Attention Deficit and Hyperactivity Disorder: A Mental Health Perspective

Joel Eisenberg

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Author’s Note

The words that follow are written in part from the perspective of a former mental health professional with dual training in Abnormal Psychology and Special Education. Though I left the field to become a full-time writer, I have continued my studies in the mental health realm. As with several of my articles for NewsBreak, personal anecdotes are included. Attributions for this article are included and linked below.

Myths of Attention Deficit Disorder

I personally suffer from Attention Deficit/Hyperactivity Disorder, and know the symptoms all-too-well: lack of attentiveness, frequent inability to focus, and boredom with day-to-day tasks. See here for the extensive Diagnostic and Statistical Manual of Mental Disorders, Fifth Edition (DSM-5) definition of ADHD, as listed on the Centers for Disease Control and Prevention (CDC) website.

The particular challenge for me is today I create for a living, primarily as a novelist and screenwriter. I have elected to undertake home-therapies such as regular breaks as recommended by a physician, as opposed to medication. To this point, my course of home therapy has worked well, but I am not against medication if so-prescribed in the future. Also, writing focuses me. Early in my prior career as a teacher, I worked with autistic children and adults. I noticed many of my lowest-functioning autistic students were able to more effectively focus when they attended to a task utilizing fine motor skills. As an example, those students would take apart fountain pens and put them back together. They would twist off the pens’ tops and bottoms, and place them in individual baskets that already contain a matching piece. As they progressed with this task, we added more complexities — including additional pieces — to it.

The analogy I am making is many of us who suffer from ADHD have something in common with severely impaired children and adults: We find it significantly easier to focus on tasks that enable us to indulge in simple or relaxing mindful activities. Many of us, as with them, enjoy video games or spending leisure time on computers, for instance. Controversy ensues, however, when one considers addiction as a common ADHD syndrome. See here for Very Well Mind article, ”The Link Between ADHD and Computer and Video Game Addictions.”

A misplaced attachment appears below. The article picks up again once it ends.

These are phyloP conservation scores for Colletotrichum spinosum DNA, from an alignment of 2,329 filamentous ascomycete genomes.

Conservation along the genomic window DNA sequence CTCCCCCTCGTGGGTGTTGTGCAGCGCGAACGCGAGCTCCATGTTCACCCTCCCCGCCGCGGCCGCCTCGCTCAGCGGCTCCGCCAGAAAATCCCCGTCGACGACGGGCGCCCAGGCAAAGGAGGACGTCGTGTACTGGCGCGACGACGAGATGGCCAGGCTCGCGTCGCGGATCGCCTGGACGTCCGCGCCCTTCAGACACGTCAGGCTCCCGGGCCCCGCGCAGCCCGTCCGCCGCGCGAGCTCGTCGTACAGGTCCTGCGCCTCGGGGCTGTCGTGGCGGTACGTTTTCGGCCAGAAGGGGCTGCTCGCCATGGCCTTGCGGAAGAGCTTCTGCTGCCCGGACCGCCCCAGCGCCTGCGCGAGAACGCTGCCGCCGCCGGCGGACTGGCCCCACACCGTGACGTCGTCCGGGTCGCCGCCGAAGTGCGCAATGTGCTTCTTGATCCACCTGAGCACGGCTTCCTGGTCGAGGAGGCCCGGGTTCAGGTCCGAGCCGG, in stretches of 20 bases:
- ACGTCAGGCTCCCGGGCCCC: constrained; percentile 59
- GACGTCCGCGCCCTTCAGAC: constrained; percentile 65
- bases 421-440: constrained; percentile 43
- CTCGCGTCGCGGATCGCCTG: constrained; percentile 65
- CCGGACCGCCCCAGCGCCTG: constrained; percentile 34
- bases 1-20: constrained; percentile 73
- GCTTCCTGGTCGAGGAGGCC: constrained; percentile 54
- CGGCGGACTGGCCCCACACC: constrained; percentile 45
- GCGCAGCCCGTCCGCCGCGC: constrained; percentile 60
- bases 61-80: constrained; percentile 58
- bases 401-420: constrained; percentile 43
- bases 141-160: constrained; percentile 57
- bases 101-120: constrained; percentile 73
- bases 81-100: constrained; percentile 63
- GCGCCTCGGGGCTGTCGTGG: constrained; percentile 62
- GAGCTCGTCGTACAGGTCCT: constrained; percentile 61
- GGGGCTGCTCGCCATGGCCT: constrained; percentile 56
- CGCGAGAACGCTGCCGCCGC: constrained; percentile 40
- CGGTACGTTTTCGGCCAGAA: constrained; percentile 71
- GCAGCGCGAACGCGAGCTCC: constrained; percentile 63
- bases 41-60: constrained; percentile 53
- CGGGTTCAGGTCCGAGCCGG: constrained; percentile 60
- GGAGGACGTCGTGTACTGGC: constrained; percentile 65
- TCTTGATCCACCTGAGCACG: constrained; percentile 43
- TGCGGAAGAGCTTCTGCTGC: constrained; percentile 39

As an aside, it should be noted Attention Deficit Disorder (ADD) was renamed ADHD (Attention Deficit Hyperactivity Disorder) in 1994, regardless of presence or absence of hyperactivity component. See here for WebMD article, “ADD VS ADHD.”

From the article: In 1994, doctors decided all forms of attention-deficit disorder would be called "attention-deficit/hyperactivity disorder," or ADHD, even if the person wasn't hyperactive. The article goes on to explain the disorder is now separated into three types: ADHD predominantly inattentive presentation (what used to be called ADD), ADHD predominantly hyperactive-impulsive presentation, and ADHD combined presentation (both inattentive and hyperactive-impulsive symptoms).

Symptoms of ADHD can interfere with both professional and personal relationships, and based on its severity can impact all aspects of one’s life.

Perhaps the most common myth, or misunderstanding, of ADHD regards an assumed tendency to be incapable of any type of work, or achievement. Frequently, the truth is the opposite, though sometimes we have to make adjustments. See here for a Self.com article on this matter, entitled, “I Have ADHD. Here Are 9 Productivity Tips That Really Help Me,” by Isabelle O’Carroll. Among her ADHD hacks, O’Carroll discusses the importance of breaking up large tasks into smaller sub-tasks, and over-estimating the time it will take to complete tasks. I abide by both of these hacks as well, and doing so has enabled me to meet many of my personal and professional goals.

Conclusion

As both a former mental health professional and an ADHD sufferer myself, I regularly consider the adjustments I have to make when completing tasks both large and small. My formal diagnosis is ADHD predominantly inattentive presentation (what used to be called ADD, as noted in the DSM-5). Though I have never suffered from the forms of ADHD that includes measured degrees of hyperactivity, individuals close to me have been so diagnosed.

See a doctor if you suspect any symptoms of ADHD, as the diagnosis can be managed with medication and/or therapy. If you prefer self-help, judge if your symptoms are getting better, or remaining the same. If in the event of the latter, medical intervention may prove invaluable to your piece of mind.

Thank you for reading.

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I am an award-winning author, screenwriter for film and television, and producer. My mission on News Break is to share socially important perspectives on both culture and pop-culture. Member of PEN America, and the WGA.

Northridge, CA
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